Courses

Freshman Seminar Course Descriptions Fall 2019

LAS 101-01: High Anxieties: Intoxication & Addiction in American Life

MWF 1:00-1:50      Dr. Sarah Whetstone

From alcohol, cannabis and ketamine—to caffeine, oxycodone and “krokodil”—this course will challenge students to abandon cultural commonsense in order to think critically about America’s complicated relationship with drugs. Our introduction to the interdisciplinary field of drug studies will draw on perspectives from the social and biological sciences, public health, philosophy, and cultural studies to engage deeper questions about how we form habits, the nature of desire, the limits of “free will,” and the complex forces that shape human behavior. Course topics include: the fuzzy distinction between drugs, food, and medicine; the role of drugs in custom and creativity; the social, economic and political impact of America’s war on drugs; changing trends in when, where and how people use drugs; representations of the addict in popular culture; the growth of addictions in late capitalism; and comparative case studies of innovative drug policies around the world.

This course will satisfy the college out-of-cluster requirement.

LAS 101-02: College Student Alcohol Use: Parties and Public Health Problems

MWF 1:00-1:50      Dr. Amy Bacon

Alcohol use is highest during late adolescence and early adulthood, with students enrolled in college drinking more than their same aged peers. What is it about the college experience that seems to promote alcohol use? Is excessive drinking in college a problem or a rite of passage? And what is “excessive” anyway? In this class, we’ll discuss how cultural, social, developmental, psychological, and biological influences come together to fuel these high risk behaviors.

This course will satisfy the college out-of-cluster requirement.

LAS 101-03: Islamic Civilization

MWF 11:00-11:50      Dr. Jason Zaborowski

Introduction to the full scope of Islamic history with an emphasis on interpreting religion and morality cross-culturally. Through reading primary sources students will be challenged to deliberate, explain, and interpret the meanings and morality that Muslims have found in the Islamic faith throughout history. Students will gain familiarity with the Qur’an and Arabic language concepts.

This course will satisfy the college out-of-cluster requirement.

LAS 101-04: China's Three Teachings

MWF 1:00-1:50      Dr. Dan Getz

How am I supposed to relate to others? What makes for a good society? How is my own well-being tied to society? Is there a fundamental human problem? Does the world around me reveal how I am supposed to live? How can I know the truth? Is truth already present within me? Profound questions such as these show up as pressing concerns over two thousand years ago in civilizations across the Eurasian landmass. On the far eastern reach of that landmass Chinese civilization pondered such questions through three different lenses that came to shape the spiritual and intellectual heritage of Chia. Known to the Chinese as “The Three Teachings,” Confucianism, Daoism, and Buddhism (which was introduced to China from India) created bodies of texts that laid philosophical and religious foundations for Chinese society. We as a community of learners, through a select few classical texts drawn from these traditions, will explore how their reflections about human beings, society, and the larger reality of the universe were intimately bound to methods of ethical and spiritual cultivation.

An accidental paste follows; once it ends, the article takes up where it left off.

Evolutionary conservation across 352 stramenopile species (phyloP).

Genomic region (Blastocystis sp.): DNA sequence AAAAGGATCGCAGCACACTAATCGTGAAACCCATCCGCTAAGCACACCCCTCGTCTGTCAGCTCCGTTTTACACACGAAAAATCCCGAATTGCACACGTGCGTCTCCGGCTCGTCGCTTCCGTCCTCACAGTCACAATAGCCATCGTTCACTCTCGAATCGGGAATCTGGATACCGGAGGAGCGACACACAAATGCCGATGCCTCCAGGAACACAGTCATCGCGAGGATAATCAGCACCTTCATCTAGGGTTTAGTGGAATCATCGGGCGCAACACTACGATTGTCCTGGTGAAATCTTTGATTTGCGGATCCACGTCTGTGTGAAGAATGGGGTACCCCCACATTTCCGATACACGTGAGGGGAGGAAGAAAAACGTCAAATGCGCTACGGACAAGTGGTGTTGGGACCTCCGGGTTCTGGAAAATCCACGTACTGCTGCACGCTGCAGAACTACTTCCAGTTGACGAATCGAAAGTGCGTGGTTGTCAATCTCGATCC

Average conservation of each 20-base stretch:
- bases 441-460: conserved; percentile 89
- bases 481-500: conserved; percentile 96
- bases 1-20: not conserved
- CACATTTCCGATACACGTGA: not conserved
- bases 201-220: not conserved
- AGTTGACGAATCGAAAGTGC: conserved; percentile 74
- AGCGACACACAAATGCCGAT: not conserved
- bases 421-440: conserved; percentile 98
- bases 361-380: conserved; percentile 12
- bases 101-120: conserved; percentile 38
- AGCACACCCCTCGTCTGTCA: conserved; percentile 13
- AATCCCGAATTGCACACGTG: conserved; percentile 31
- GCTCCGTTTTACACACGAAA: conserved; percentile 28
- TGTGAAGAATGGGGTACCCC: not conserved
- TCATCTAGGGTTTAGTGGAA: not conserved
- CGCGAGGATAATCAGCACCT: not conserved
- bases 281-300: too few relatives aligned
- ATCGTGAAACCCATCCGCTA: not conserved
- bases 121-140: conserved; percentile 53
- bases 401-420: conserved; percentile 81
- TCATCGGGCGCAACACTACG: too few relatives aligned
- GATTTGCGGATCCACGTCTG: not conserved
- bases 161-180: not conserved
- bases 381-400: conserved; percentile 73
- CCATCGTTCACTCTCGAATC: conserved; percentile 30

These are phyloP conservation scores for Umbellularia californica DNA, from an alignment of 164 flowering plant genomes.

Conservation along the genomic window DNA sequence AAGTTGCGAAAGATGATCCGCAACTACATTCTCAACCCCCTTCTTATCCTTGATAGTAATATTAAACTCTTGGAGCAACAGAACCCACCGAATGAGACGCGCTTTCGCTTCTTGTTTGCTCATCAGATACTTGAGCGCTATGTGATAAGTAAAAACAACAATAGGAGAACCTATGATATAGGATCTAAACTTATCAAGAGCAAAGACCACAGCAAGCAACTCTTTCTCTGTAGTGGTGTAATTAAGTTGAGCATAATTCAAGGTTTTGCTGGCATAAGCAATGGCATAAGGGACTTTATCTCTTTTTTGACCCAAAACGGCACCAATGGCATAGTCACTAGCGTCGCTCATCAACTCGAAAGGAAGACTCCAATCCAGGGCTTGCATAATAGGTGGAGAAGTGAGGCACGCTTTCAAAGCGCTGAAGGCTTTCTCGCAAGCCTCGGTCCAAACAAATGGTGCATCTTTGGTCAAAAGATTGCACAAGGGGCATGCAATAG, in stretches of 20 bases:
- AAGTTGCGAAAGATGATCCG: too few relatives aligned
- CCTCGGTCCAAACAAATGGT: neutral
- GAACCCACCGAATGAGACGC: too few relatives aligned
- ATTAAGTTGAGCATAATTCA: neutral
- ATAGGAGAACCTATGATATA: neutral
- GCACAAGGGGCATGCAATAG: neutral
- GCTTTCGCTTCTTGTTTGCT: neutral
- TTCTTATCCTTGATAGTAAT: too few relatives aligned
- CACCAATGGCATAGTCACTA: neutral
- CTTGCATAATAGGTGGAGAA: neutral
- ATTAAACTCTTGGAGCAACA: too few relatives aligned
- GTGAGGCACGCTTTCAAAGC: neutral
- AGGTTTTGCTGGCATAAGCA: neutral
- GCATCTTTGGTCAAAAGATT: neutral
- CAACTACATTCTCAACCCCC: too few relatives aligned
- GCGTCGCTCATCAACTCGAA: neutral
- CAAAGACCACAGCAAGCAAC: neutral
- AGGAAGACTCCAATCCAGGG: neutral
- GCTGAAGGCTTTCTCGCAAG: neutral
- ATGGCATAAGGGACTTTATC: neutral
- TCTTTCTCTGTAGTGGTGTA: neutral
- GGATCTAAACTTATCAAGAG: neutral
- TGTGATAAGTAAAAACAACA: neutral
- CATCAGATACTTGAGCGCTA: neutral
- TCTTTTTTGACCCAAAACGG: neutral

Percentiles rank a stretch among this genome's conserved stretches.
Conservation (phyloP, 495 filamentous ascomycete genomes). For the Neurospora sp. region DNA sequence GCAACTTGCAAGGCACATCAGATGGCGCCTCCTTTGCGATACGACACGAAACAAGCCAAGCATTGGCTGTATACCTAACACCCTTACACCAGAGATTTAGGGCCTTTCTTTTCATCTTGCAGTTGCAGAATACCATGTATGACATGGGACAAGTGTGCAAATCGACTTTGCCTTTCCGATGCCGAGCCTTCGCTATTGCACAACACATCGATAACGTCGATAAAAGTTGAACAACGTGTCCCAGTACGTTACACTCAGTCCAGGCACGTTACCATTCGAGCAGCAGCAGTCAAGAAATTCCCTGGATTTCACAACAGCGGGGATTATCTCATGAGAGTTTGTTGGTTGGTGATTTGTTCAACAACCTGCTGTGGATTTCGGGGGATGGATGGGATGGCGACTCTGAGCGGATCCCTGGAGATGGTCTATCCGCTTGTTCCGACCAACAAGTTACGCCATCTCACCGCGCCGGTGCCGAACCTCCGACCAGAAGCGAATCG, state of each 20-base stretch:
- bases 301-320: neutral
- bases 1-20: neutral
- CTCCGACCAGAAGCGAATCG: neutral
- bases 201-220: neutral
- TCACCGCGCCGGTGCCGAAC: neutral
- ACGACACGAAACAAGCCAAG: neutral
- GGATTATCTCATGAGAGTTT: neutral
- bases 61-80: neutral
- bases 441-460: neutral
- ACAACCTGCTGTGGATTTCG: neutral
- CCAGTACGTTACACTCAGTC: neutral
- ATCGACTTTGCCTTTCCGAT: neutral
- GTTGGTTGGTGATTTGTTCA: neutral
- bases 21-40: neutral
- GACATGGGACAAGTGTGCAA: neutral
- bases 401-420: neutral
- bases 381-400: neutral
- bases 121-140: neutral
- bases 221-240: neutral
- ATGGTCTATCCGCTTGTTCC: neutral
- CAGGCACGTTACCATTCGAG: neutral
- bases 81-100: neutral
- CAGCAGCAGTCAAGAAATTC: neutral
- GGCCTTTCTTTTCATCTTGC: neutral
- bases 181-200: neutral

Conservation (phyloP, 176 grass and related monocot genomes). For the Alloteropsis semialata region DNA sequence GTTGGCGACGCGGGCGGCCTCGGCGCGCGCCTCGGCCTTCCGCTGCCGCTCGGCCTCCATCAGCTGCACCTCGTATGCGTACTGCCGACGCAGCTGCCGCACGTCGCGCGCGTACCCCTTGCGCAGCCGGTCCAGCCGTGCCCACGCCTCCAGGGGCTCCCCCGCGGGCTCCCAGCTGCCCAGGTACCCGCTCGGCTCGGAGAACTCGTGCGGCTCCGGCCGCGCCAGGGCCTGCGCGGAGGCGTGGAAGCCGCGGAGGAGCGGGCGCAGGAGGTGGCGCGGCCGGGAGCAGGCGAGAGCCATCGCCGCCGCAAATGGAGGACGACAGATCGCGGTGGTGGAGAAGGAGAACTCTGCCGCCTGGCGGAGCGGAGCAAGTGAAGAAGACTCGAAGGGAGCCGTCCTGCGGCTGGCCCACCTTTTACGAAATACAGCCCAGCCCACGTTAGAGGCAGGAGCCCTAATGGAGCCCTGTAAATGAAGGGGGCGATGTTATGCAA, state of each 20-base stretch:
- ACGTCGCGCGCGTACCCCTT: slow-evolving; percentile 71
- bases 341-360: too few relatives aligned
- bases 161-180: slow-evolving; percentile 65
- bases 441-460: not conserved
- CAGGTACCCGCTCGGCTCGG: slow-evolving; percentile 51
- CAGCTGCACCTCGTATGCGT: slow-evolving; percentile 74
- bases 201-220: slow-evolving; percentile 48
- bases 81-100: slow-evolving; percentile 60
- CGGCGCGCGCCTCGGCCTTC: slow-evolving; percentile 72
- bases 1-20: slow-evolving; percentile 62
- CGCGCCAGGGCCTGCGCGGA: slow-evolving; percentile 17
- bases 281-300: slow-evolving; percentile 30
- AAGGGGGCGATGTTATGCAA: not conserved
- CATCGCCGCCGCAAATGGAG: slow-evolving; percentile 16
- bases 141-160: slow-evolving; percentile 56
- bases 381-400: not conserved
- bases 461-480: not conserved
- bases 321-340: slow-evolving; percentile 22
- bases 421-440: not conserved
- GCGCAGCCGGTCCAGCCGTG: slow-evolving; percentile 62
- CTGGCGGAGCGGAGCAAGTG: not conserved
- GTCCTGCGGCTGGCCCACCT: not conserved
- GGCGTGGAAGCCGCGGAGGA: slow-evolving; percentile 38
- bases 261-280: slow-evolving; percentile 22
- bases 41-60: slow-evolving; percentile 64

This course will satisfy the college out-of-cluster requirement.

LAS 101-05: Why Are We Here?

MWF 11:00-11:50      Dr. Seth Katz

Through reading, writing, and conversation, we will approach multiple interpretations of a set of important questions. For example, why have you come to college? Why are you here, at Bradley University, in Peoria? What is this "education" you speak of? What does it mean to "learn"? And why are you (we, any of us) HERE? What does it mean to be alive, in the company of other apparently living beings? What's the point? And how do you work this thing? Through its focus on large questions that span and concern many fields, ideas, and beliefs, LAS 101 will strive to teach students how to think and talk productively not only across disciplines, but across lives, ethnicities, faiths, and socio-economic divides, and so to talk more productively to each other.